‘Inspirations (well, a mix of my role models and favourite actresses/actors ect’ (proofing isn’t up there, sadly) can help get the numbers up: there’s a couple of photos from Buffy the Vampire Slayer alongside Withnail and Marwood from Withnail & I (Hurrah. Top parenting marks to me and nine.) And, oh dear, Dakota Fanning, for ten.

Game of Thrones’ mainly features Daenerys but has this (eleven):

George_RR_Martin_Game_of-Thrones‘Penguins’ is self-explanatory (twelve.) As is ‘Merlin :D’, if you think TV pretty boy rather than Malory’s Morte D’Arthur. I don’t think a week goes by without her lamenting its absence (thirteen.)

There’s ‘No Category in Particular’, with pics from Harry Potter, Dr Who and The Big Bang Theory (sixteen.) ‘Quirky Nails!’ makes seventeen and she can barely shut her bedroom door for nail varnish.

I’m going to cheat and sneak in an eighteen, as it will be her 18th year. Here is my opportunity to ruin all her future employment chances by displaying the four-letter word cover picture on her wonderfully-named ‘Muhahahahaha! (board of truth?)’ I think it sums up her sweet, quirky nature. Yes, I’m proud of her. Happy Birthday x Alice_Dorothy_crossover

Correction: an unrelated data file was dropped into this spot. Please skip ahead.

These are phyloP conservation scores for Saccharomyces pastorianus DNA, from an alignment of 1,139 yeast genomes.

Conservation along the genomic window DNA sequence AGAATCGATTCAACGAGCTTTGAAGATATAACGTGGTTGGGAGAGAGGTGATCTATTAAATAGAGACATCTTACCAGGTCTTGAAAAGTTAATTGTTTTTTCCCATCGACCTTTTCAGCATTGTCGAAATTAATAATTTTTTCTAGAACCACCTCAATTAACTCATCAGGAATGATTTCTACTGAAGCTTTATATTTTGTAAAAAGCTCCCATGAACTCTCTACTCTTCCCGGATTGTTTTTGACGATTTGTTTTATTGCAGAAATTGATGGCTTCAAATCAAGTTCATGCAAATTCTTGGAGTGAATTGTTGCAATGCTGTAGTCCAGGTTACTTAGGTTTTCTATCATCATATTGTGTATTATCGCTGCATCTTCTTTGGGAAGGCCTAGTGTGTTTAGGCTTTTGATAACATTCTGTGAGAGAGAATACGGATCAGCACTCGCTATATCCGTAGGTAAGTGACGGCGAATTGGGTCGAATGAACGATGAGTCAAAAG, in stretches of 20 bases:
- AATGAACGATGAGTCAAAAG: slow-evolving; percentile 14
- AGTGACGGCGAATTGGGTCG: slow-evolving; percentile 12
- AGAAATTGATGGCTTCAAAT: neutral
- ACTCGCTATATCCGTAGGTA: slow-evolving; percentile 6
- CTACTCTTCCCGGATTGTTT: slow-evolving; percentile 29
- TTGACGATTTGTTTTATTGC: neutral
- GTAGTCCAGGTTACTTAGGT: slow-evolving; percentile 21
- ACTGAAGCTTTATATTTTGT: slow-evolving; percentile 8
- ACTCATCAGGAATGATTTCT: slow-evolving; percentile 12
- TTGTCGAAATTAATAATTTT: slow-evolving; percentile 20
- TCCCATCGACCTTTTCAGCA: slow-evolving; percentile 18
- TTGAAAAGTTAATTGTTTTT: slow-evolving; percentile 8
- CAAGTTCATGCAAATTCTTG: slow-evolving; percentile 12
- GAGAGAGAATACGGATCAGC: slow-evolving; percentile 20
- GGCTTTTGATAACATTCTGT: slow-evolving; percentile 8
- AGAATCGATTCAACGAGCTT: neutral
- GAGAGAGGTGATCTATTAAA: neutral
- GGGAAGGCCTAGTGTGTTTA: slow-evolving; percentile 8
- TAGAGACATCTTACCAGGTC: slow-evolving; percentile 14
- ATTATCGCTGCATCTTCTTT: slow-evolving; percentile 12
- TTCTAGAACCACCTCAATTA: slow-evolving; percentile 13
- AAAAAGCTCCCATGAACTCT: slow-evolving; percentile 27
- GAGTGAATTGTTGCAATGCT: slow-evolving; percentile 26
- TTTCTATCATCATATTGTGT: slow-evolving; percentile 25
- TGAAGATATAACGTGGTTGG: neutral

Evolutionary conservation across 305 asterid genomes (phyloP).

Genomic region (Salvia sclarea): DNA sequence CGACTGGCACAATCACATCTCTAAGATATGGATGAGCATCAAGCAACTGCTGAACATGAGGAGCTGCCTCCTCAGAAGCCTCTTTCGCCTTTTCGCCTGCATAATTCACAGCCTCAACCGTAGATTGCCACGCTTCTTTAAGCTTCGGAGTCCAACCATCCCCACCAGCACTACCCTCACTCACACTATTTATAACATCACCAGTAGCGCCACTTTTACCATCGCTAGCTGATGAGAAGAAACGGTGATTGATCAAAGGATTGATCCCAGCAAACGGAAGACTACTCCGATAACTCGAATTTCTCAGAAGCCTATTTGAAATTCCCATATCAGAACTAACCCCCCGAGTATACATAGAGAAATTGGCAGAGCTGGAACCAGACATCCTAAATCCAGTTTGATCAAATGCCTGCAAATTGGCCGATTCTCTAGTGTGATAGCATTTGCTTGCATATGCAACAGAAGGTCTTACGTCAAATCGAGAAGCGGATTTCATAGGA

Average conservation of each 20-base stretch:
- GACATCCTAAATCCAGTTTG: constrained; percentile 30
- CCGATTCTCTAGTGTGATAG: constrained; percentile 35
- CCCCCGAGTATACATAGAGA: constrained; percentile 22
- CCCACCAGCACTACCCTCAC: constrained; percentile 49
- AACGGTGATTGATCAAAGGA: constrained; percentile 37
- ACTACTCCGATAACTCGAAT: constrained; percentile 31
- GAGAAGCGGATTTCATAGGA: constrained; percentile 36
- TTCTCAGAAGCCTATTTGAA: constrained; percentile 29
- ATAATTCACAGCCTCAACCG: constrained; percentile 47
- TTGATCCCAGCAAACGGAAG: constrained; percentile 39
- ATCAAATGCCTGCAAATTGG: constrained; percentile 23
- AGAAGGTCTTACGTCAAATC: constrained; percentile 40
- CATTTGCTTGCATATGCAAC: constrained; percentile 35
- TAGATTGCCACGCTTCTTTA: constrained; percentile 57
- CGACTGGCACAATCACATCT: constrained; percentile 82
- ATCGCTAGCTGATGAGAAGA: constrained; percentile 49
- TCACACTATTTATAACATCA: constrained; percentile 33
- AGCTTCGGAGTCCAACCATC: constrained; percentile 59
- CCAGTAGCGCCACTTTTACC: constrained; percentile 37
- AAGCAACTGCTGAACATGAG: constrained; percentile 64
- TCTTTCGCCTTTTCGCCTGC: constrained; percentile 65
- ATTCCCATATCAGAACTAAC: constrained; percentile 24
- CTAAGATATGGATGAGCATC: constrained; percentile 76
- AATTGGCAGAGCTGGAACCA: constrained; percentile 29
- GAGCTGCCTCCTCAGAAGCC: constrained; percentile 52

A Study in Mustard


I met my husband on The Archers Messageboard, which was shut down on Monday by the BBC.

‘Mustardland’ was named for the colour that the board turned some seven years ago. A few years later, I spotted someone with insight and a wicked sense of humour writing about one of my favourite books. I thought he was a woman, owing to a board name based on a favourite band.

We swapped brief greetings in person at the first annual meet of board members I went to, at Tate Modern, delighted to put faces to names I knew so well: Basia the New York stylist who’d dressed Joss Stone for a Super Bowl, Greenjewel the Irish horticulturalist and musician, Grwg the Welsh medieval academic and triathelete, RUS the London bus driver and many others.

Months later we met at an anti-BNP demonstraton. My daughter, initially charmed by carrying a placard and yelling ‘The BNP is a nasty [Nazi] party,’ soon grew bored and he cheered her up with cake. They did a Nick Cave/Kylie duet and I was smitten.